While I was working for the second day on a clean-up project in our kitchen-turned-dye-room at work, I was also thinking about some emails I had recently received asking about how I started and grew Tutu.Com. It occurred to me that growing a business was not unlike the details of my current project- cleaning and organizing - it was very tedious. I cranked up Pandora, and let my mind wander. I started thinking about how it always takes way longer to get anything done than I think it will. This led me to think about the emails I had received, and the answers I had given, all of which were short, encouraging them to “hang in there and do consistently good work.” The emailers had expressed frustration with trying to grow their businesses, something I understand very well.

When I decided to start this project - re-organizing the Dye Room, I figured it would take one, long day....I was on the second long day, and I now knew it was going to take two more days to finish it all. I guess I never developed a good sense of how long things take. I certainly never thought my business would take as long as it has just to get to this point.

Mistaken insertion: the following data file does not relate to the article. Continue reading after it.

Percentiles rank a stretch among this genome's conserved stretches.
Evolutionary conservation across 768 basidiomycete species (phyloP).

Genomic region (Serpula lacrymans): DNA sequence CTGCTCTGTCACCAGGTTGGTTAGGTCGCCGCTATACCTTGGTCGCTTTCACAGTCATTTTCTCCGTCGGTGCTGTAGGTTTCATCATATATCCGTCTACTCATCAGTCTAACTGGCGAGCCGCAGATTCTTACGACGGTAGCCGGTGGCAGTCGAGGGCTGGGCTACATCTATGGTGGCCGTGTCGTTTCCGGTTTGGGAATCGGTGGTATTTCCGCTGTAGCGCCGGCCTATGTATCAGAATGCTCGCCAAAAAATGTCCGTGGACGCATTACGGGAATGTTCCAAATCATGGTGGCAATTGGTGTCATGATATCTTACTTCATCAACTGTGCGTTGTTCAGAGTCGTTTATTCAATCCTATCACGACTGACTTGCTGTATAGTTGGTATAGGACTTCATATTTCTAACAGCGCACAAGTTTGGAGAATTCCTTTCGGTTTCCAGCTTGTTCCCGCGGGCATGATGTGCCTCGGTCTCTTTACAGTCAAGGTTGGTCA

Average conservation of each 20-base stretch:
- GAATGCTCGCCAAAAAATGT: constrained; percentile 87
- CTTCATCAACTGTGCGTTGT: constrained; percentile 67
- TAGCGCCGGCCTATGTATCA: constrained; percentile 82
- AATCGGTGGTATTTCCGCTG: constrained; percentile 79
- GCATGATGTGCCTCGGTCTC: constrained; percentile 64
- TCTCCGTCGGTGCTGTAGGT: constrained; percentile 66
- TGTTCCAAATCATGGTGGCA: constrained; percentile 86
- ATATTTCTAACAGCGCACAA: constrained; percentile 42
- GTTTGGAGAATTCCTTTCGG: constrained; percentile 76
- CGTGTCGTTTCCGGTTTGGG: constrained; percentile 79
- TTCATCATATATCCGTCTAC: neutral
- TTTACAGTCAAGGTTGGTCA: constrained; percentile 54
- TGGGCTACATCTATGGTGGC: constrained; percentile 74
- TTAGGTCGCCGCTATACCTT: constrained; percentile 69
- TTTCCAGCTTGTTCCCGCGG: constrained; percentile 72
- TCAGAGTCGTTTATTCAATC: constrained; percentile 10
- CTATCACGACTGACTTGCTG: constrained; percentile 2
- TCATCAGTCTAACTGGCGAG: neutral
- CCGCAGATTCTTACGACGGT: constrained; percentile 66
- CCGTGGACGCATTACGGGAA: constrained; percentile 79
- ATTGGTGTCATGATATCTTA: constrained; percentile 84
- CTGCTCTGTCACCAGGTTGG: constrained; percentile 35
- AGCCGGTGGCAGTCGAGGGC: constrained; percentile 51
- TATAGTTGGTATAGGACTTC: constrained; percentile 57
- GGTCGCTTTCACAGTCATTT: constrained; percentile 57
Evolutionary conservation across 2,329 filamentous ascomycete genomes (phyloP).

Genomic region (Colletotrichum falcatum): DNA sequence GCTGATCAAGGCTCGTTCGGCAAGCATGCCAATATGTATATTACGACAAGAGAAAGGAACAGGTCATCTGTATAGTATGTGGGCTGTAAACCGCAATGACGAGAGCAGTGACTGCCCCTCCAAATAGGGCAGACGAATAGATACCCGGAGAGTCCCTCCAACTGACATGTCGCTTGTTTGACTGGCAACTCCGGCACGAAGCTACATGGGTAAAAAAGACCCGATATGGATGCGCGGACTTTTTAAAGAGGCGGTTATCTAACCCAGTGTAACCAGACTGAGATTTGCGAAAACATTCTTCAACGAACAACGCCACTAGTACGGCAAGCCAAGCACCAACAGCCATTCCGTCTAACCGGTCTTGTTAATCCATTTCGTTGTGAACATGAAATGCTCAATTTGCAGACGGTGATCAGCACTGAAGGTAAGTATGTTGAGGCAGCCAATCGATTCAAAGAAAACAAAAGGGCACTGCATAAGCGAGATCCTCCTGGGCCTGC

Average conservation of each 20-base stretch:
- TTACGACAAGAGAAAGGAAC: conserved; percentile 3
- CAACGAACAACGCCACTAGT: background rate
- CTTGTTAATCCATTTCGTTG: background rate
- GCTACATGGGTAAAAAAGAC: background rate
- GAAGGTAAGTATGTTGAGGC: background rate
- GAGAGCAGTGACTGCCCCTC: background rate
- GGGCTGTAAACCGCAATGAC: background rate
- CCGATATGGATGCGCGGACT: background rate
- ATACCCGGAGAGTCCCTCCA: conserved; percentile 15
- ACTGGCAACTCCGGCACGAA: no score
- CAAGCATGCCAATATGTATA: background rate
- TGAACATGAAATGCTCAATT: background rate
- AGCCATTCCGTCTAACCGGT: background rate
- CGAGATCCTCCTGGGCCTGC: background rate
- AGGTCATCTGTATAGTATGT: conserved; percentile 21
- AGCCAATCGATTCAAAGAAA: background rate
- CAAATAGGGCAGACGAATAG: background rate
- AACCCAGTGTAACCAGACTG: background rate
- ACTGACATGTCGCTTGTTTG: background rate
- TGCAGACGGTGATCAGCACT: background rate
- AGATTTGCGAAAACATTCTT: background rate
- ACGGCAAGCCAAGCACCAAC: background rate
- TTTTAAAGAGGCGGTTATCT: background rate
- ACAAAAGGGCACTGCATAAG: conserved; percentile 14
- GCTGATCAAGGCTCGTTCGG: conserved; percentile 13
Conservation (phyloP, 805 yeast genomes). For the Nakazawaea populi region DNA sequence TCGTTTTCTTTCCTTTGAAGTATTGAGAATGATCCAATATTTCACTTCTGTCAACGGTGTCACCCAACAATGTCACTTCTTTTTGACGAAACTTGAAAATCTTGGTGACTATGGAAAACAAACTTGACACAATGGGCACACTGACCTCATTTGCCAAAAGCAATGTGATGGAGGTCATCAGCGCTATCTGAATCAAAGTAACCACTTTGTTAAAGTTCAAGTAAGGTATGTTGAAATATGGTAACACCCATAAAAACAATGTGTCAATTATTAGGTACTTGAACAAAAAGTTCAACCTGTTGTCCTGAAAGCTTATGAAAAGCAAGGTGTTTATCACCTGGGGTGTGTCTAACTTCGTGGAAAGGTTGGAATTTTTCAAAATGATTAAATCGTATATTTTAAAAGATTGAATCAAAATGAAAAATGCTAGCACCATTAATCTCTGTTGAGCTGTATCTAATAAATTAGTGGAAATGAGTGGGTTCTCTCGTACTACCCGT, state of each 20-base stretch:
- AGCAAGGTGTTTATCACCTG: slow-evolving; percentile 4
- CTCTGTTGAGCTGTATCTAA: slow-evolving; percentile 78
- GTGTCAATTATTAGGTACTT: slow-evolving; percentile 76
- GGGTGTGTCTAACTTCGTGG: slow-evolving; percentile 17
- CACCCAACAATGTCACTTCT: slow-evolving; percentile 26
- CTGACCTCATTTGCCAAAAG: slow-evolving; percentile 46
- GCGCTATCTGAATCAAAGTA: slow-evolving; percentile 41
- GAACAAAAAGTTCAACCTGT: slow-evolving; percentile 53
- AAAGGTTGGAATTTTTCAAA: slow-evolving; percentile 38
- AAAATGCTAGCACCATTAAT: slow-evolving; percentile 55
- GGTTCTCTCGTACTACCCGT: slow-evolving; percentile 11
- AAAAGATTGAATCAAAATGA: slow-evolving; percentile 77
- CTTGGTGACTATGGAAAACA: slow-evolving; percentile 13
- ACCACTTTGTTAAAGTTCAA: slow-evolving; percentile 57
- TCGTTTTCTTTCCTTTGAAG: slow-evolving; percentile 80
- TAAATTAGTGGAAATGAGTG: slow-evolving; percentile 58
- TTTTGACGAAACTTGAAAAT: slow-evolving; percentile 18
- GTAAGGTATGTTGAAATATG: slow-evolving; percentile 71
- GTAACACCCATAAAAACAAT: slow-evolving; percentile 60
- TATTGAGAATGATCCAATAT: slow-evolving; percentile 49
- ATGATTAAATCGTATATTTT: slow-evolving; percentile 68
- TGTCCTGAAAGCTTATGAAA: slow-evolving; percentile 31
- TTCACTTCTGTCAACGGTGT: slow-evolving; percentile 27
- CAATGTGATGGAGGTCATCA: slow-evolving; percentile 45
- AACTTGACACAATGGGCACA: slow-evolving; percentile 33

I remembered eight years ago, we had finally moved the business out of my house, after 13 years. I actually started the business part-time 6 or 7 years before that, at the Charlotte City Ballet studios, while I was still teaching ballet.

At first, I was happy working from home. I was newly re-married, and I had a newly-blended family of four teenagers and a five year old to deal with. At that point, I wasn’t looking to build a business with employees. I simply wanted to make a little supplemental income doing something I loved to do. Over the years, the business slowly took over the house. People would call and ask if I would sell them some of the fabrics and trims they had seen in pictures I posted of costumes I was making. I started ordering more and more fabrics and other items for customers, and would take requests for various items when I had a shopping trip planned to New York, Los Angeles, London, etc.

For many years, people found us through word-of-mouth. The ballet world is a small world, with only one degree of separation between people. If you don’t know someone, you can bet one of your friends does know them. Personal recommendations were, and still are a huge part of this world. The internet was growing and in a constant state of flux. Looking back, I think it was extremely difficult to make decisions because the technology was changing so quickly. Literally, every month there seemed to be some big change that had to be made, or something “new and better” to upgrade to.

My older children grew up and went away to school and work. Poor Sophie, the youngest, thought it was normal to grow up in what, for all intents and purposes, had become a fabric warehouse. My neighbors were used to giant, semi-trucks delivering coffin-sized boxes of fabrics to our little cul de sac several times a week.